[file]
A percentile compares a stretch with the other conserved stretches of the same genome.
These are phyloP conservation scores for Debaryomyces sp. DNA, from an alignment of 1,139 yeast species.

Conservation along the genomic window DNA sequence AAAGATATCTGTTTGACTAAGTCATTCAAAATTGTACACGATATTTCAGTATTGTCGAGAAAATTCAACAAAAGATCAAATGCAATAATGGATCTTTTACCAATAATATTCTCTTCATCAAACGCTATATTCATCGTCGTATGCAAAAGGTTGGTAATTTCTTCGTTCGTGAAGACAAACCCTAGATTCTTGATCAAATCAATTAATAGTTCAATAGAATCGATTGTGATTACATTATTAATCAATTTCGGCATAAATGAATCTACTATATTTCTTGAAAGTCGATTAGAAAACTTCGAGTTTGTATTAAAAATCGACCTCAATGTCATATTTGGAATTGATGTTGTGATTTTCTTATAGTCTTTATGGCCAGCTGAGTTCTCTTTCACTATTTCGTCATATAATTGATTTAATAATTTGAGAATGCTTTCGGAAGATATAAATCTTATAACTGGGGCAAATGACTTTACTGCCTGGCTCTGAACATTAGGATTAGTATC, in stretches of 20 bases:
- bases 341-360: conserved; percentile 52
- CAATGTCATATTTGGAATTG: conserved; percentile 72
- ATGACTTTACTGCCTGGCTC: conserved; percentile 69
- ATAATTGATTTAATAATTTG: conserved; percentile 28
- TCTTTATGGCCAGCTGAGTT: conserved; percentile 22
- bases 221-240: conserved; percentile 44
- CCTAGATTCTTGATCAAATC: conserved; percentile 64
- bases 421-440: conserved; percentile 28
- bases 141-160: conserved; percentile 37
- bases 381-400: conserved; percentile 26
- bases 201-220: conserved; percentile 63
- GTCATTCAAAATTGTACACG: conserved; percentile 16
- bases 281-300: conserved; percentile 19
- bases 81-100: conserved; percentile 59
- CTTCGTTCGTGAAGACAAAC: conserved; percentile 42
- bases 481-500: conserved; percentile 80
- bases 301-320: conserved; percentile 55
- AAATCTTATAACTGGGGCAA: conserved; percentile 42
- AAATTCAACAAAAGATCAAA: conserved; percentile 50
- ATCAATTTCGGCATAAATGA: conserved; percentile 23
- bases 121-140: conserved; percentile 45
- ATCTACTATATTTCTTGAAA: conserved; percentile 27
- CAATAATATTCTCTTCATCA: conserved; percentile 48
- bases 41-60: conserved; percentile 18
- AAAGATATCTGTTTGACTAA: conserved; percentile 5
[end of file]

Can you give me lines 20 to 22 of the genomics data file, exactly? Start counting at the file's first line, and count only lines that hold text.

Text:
- bases 301-320: conserved; percentile 55
- AAATCTTATAACTGGGGCAA: conserved; percentile 42
- AAATTCAACAAAAGATCAAA: conserved; percentile 50